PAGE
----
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arena location and property lines

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  • arena location and property lines

    What happens if someone builds an arena on property that's not theirs?
    Property owner doesn't care now but can/will it cause a problem in a future sale?

    FWIW this does not refer to the arena we just built. We have "retirement" property in a nearby county and I suspect we will never be able to sell out home here and move
    Last edited by carolprudm; Apr. 8, 2011, 01:26 PM. Reason: EDITED TO ADD
    I wasn't always a Smurf
    Penmerryl Sophie RIDSH
    "I ain't as good as I once was but I'm as good once as I ever was"
    The ignore list is my friend. It takes 2 to argue.

  • #2
    Of course it could cause a problem! If nothing is in writing the new owners could just not let the person ride on the part of the arena that's on their land or fence it off or do whatever they want to it. It's their land. If you don't mind the possiblity that this could happen, go ahead and build it. Also, if you were selling the property, you could not say that it had an arena, because it only has part of an arena.

    I would see if the land owner would sell you the portion of the land that contains the arena and not have to worry about future problems.


    • #3
      I know of one case where a fellow built his vacation cabin on his best guess of where his lot was. Several years later a developer sent out a survey team to begin subdividing and lo and behold the cabin was smack in the top corner of the developer's property.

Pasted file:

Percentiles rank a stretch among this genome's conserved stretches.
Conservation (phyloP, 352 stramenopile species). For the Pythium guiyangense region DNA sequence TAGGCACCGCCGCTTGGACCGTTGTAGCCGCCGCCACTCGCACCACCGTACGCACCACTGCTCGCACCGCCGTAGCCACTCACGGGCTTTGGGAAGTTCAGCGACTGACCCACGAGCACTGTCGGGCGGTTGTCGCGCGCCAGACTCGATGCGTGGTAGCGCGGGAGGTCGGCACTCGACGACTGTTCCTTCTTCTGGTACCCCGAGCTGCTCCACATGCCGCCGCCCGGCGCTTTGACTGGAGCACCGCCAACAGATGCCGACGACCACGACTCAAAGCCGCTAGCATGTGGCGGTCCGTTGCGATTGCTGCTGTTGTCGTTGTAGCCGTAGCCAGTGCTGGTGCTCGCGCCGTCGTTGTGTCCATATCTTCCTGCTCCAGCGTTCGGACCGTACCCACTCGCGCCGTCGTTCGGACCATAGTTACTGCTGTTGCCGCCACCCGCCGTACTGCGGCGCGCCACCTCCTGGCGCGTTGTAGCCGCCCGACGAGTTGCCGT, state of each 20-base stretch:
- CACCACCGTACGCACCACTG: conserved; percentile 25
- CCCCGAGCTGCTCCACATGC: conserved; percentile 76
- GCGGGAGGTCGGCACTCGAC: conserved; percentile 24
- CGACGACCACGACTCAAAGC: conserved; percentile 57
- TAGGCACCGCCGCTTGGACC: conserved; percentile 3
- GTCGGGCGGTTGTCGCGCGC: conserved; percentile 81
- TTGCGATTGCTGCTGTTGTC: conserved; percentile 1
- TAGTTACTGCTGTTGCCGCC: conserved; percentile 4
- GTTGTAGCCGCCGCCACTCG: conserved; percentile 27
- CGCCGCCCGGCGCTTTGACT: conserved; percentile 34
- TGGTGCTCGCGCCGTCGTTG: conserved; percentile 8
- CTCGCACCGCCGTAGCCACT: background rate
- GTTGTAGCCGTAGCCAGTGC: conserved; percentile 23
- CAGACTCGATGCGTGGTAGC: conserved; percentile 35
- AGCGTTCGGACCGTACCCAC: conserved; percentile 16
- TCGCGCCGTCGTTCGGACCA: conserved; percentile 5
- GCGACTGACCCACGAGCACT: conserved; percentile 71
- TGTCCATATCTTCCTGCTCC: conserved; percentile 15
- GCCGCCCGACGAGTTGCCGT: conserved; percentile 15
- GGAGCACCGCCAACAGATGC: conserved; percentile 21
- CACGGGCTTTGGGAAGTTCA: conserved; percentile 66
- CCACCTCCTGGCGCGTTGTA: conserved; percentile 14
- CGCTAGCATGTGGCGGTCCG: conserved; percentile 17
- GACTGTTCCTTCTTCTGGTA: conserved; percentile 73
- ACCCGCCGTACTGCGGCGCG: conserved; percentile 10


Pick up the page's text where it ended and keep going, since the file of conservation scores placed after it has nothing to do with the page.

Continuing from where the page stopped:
I don't know whether the developer tried to get ahold of the cabin owner and work things out, but about two years later the case went to court and the cabin builder was permitted to purchase the lot, this time for real, with his cabin on it.
      I don't recall whether the improvements were considered to belong to the developer by default or whether they just had to pay for another lot and weren't made to remove anything.

      I think there is quite a bit of case law regarding this kind of stuff, adverse possession is what they call one kind, which would be like building your fence *a little inside* your property line and eventually the property line is considered to be *at* the fence line.

      Anyway an arena could be a big court battle or no big deal, just depends.
      Courageous Weenie Eventer Wannabe
      Incredible Invisible


      • #4
        Around here, property owner could grant arena owner an easement in perpetuity which would then be attached to the deeds. It might put off potential purchasers, but if it's a legal easement, then it can't be rescinded by a future purchaser.

        Just make sure to include access to the arena in the easement.


        • #5
          There is a legal concept called adverse possession. Suppose
          your neighbor were to build his barn on land he thought
          was his (but was actually yours). He used the barn
          as though he owned the land. You never gave him
          permission to use your land. He continued to do this for
          several years (usually 7 years). He could then go to a
          court and get title to the land without any compensation
          to you.
          Robin from Dancing Horse Hill
          Elmwood, Wisconsin


          • #6